T H E   G E I S L E R   P L A C E

You may delay, but time will not --Benjamin Franklin

*this location has since been demolished

Geisler Place, Jackson, New Jersey

explored & photographed by: Shady

In Jackson, there is a crooked, narrow little lane cutting through the woods called Geisler Lane. Off of this road, nearly hidden under mounds of thorny vines and brambles, lies this half-constructed house... left incomplete, neglected, and forgotten by all but time.

It appears that work on the building was just cut off mid-construction and abandoned. It's a smallish, two-story place, with a tiny screened-in porch around back. Someone spray-painted a message- KEEP OUT- right on the house. Whoopsie. I'll just pretend I didn't see that. The whole area is tangled with viciously thorny bushes, as I (and my hundreds of scratched & gauged body parts) can personally attest. There is also waist-high grass all around the house

The house looks aged and timeworn beyond it's apparent years, as if the harshness of nature has attacked the weaknesses of the unfinished home, speeding up it's untimely decay. Some of the upper windows still have glass in them, despite the crumbling state of the sad structure. The screening on the little porch is ripped and hangs in tattered ribbons.

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Green leafy tendrils reach for the house and poke their way onto the porch. The fading sun paints strange shadows on the lonely building, illuminating the empty interior. Giant cracks and holes in the walls allow glimpses into the murky would-be home.

The wild woods around the Geisler place are beautiful in a chaotic, natural way... even as they encroach on the lost house. The front of the building is threadbare and choked with dry grass. The porch around back doesn't look too sturdy, the wooden planks are splintered and warped. Nevertheless, I couldn't resist treading carefully over the porch and into the empty house...

Inside, the place is a hollow shell. Support beams stand naked in a house without walls, and the feeble orange-y light shines in bars across the dusty concrete floor. There's not much to be seen on the ground floor. A staircase leads up to the second floor; I tested it lightly with one foot and heard the sound of groaning, splintering wood. I decided against going up (and possibly through) those stairs... so unfortunately, I didn't investigate the upper floor.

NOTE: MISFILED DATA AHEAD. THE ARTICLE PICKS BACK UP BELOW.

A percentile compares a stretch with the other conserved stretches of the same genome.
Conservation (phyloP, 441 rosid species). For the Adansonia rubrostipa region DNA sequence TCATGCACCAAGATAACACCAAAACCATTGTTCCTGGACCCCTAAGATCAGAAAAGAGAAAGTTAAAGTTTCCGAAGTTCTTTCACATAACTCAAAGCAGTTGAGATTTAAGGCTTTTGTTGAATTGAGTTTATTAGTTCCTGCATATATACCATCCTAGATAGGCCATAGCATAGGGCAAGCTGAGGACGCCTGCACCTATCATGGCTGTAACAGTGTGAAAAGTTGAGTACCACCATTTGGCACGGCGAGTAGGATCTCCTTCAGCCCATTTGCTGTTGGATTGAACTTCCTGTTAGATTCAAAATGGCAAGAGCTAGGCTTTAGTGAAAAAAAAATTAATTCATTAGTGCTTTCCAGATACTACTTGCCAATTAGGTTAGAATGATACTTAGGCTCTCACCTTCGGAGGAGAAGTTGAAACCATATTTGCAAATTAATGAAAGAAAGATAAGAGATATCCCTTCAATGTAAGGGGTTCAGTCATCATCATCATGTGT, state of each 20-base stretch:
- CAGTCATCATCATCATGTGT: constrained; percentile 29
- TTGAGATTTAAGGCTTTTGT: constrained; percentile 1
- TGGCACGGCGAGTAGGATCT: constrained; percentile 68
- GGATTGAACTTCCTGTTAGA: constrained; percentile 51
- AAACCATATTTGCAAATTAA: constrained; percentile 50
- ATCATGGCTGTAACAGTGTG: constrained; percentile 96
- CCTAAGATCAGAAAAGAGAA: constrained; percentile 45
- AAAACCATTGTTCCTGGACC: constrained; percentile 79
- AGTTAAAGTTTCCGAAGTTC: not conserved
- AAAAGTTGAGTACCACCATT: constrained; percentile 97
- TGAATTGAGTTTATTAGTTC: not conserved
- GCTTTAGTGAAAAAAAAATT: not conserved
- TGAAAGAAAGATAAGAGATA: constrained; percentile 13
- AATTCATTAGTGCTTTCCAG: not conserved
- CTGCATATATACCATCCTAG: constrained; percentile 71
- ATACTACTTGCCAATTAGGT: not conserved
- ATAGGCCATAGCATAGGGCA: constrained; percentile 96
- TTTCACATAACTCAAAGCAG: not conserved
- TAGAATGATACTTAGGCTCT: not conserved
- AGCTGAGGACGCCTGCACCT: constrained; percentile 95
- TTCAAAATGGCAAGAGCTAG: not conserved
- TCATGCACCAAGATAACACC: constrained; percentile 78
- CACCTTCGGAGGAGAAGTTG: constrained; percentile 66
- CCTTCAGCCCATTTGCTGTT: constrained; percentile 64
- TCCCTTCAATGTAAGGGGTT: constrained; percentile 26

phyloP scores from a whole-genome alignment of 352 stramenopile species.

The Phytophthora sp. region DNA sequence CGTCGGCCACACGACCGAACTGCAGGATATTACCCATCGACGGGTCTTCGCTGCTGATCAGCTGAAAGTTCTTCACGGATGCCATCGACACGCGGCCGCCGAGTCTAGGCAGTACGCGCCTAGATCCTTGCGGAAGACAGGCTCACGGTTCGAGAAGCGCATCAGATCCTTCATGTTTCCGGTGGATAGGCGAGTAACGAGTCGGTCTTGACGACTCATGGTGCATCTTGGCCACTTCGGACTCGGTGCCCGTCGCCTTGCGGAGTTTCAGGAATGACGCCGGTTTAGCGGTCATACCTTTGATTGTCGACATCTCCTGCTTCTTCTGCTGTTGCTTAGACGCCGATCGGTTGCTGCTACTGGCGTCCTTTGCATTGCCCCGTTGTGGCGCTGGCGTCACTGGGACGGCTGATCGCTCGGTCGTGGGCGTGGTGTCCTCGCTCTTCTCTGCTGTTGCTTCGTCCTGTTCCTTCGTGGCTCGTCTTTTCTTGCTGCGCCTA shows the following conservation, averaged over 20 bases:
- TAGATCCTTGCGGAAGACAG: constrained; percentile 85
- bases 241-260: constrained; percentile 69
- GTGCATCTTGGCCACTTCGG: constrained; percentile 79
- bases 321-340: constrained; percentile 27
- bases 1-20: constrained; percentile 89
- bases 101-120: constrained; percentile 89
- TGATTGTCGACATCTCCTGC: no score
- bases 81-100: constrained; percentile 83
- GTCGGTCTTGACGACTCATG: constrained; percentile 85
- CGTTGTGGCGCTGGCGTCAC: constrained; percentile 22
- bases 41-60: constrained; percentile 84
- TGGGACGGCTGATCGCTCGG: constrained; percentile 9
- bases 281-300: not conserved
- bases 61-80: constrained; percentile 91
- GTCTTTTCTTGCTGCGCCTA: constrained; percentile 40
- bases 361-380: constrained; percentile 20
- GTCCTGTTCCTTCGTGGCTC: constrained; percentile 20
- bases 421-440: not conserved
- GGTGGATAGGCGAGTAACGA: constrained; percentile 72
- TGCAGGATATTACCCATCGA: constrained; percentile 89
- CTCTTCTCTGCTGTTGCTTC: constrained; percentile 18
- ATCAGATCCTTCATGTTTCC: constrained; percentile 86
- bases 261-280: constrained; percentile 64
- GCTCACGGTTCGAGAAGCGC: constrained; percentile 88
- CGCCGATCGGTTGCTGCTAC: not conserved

The railing on the staircase is pretty wicked looking in the gloom, casting curvy shadows across the floor. The stairway is steep and narrow, and a gaping hole in the ceiling above reveals useless insulation and wiring. The home that was probably intended for a family now houses a host of wildlife- squirrels, birds, spiders and mice- instead.

This house was not so much creepy as it was just desolate. I can only imagine that someone was looking forward to making this place a home at one time, and it's sad to see the state of disrepair and neglect that it ended up falling into.

*May 2002- I was surprised to drive by this site recently, only to find that the Geisler Place has been totally demolished. It really seems that it was there one day, and gone the next! Nothing now stands on the site where it used to be besides an empty, flattened clearing. Well, at least we have these pics to remember it by!

Our visitor Stephanie wrote, "I just wanted to let you know that I came across your website while goofing around on the computer. I used to live on Geisler Lane while growing up (in the 80s and 90s). That house on the corner was mostly deserted while I lived there, but when I was about 10 or 11 there was a family living there, and I was friends with their children. I don't know the family's name or what happened to them. Thought you might like this information."

Do you have any background information or stories to tell about this site?

The Geisler Place... hidden away amidst mounds of twisting thorny vines... an unfinished, forgotten house... creep out your desktop with a GP wallpaper


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